And it gave recognition to:
"the historical connection of the Jewish people with Palestine and to the grounds for reconstituting their national home in that country." 
The term "reconstituting" gave acknowledgement to the fact that there had been a Jewish nation in Palestine at an earlier time.
The intention was for the area to be managed by Britain until it could stand on its own two feet, and be established as a homeland for the Jewish People. But then, for political reasons, Britain excluded the trans-Jordan area (the east side of the Jordan river) from "Palestine" and established the country now called Jordan.  The Jews were to have the territory west of the Jordan river up to the Mediterranean Sea.

From the get-go, the Arabs objected violently to the establishment of a Jewish presence in the area.
Partition of Palestine
In 1947, the British, who no longer wished to contend with the situation, declared intention to pull out by mid-1948, and turned the Mandate back to the United Nations. A UN Commission considered the matter and recommended a partition of Palestine into one state for the Jews and one for the Arabs, with Jerusalem to be internationalized at first.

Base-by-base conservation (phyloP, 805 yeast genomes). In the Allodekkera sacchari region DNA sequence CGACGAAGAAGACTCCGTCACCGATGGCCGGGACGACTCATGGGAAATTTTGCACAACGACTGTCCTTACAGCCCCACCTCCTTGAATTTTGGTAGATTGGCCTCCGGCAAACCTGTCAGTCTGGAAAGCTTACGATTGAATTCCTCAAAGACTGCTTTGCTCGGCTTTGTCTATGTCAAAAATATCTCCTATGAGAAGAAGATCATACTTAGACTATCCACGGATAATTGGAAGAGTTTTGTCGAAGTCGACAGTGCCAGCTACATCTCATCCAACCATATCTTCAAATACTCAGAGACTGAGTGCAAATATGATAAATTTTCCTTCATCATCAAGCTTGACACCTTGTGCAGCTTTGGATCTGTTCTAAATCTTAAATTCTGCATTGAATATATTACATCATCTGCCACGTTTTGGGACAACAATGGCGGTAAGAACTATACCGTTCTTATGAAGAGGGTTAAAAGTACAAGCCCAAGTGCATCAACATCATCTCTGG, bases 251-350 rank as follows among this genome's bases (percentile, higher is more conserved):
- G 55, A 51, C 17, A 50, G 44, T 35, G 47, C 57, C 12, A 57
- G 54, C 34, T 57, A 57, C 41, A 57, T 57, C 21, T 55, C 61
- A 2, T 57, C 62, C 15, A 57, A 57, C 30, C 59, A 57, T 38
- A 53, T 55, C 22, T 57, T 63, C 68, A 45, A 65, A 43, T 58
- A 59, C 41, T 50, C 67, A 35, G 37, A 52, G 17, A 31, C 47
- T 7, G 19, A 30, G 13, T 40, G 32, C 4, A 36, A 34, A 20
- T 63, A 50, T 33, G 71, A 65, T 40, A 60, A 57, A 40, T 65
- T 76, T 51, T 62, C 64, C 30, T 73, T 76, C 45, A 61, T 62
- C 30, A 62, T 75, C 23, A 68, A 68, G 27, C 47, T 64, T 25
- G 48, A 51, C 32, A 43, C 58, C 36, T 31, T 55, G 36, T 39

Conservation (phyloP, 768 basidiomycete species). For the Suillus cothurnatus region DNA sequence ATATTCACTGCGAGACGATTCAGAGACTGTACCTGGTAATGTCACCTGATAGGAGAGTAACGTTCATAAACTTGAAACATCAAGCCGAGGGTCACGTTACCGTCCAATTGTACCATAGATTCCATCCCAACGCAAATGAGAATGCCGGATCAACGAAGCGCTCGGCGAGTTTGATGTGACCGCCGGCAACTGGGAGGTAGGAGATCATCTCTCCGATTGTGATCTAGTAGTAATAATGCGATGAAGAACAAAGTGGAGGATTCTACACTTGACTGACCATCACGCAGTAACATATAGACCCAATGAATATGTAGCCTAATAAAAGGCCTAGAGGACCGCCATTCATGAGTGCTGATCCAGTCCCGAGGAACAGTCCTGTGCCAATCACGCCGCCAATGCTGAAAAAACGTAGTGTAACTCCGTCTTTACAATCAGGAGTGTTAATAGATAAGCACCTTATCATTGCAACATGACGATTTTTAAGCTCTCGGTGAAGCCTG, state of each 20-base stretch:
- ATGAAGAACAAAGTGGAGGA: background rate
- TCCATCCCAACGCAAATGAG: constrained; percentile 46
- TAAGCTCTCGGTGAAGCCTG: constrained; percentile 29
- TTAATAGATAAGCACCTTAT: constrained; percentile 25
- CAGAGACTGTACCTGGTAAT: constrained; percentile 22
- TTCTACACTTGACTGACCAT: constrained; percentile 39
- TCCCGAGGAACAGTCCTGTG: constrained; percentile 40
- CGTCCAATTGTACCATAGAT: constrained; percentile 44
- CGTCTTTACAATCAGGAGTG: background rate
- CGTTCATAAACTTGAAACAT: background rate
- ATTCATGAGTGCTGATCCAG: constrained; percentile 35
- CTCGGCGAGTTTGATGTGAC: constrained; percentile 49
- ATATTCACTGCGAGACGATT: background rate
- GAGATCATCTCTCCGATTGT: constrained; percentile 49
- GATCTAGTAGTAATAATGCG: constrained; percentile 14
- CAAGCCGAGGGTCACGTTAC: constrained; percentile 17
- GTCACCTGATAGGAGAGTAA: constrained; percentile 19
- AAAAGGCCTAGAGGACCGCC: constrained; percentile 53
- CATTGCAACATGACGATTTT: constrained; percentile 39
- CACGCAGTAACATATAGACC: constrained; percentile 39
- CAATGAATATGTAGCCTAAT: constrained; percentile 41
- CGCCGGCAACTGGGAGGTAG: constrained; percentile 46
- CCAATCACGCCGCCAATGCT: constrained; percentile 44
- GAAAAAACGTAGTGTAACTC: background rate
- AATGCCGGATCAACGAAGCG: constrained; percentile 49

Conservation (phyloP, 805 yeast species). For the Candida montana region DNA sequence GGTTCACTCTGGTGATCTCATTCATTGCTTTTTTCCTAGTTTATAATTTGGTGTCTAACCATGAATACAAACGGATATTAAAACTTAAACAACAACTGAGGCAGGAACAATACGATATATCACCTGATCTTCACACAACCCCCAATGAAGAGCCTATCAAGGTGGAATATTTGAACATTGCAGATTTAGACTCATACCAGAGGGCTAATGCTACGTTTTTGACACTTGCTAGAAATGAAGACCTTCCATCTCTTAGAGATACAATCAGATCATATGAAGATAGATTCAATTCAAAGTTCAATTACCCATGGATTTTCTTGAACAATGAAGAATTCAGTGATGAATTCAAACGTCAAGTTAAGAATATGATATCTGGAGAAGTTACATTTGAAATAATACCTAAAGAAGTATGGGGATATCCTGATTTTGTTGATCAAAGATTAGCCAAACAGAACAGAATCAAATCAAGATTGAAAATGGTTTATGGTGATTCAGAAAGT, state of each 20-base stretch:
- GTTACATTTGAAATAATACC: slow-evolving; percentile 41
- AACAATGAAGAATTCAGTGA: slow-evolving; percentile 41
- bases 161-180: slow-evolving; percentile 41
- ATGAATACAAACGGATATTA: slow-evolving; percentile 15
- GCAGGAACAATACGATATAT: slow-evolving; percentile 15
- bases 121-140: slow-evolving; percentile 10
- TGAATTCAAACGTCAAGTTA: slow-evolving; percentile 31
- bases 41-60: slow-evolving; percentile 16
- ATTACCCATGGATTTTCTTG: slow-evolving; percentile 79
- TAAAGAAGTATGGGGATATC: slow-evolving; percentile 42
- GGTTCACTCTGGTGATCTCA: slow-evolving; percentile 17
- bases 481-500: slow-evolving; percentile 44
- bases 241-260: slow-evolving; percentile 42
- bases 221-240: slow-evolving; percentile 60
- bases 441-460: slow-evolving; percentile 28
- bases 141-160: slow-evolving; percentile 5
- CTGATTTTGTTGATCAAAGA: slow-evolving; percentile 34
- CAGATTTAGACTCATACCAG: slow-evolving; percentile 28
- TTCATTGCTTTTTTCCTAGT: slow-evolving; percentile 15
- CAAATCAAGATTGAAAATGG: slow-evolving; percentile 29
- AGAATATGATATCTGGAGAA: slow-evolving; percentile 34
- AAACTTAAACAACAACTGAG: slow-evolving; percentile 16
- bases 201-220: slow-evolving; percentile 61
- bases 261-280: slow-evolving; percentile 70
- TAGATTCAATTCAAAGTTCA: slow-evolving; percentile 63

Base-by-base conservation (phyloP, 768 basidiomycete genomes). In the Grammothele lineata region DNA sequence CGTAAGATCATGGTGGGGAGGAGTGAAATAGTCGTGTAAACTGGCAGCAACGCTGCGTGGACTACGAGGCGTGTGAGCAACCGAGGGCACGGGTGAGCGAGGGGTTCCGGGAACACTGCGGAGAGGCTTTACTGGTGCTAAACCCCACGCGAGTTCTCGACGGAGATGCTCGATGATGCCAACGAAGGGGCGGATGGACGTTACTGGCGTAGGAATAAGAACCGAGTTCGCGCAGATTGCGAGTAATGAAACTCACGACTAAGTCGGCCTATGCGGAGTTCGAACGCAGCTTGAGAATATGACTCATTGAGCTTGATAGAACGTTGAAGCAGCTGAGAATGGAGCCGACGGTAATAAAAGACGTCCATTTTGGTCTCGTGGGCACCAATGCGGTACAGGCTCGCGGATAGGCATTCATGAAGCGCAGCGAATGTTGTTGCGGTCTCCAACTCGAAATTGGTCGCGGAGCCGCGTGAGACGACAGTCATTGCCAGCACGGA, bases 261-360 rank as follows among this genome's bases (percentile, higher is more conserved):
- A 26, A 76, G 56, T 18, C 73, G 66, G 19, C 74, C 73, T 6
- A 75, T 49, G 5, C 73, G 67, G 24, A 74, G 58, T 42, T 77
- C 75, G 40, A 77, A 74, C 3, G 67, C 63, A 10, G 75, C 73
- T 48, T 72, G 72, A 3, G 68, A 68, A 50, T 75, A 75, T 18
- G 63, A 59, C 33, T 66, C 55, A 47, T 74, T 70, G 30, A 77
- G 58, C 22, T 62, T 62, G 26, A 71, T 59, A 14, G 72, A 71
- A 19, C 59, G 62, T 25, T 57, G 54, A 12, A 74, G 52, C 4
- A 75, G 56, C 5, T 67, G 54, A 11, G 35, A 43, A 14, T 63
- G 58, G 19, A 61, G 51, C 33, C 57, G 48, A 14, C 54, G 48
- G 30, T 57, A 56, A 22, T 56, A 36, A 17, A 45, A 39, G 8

Credit: Wikipedia
This recommendation was placed before the General Assembly as Resolution 181, which was adopted on November 29, 1947 by a vote of 33 to 12, with 10 abstentions. The Arab nations voted as a bloc against.
It is imperative to note that General Assembly Resolutions carry no weight in international law.  This resolution was only a recommendation -- it was not binding and it did not supersede the Mandate for Palestine in international law.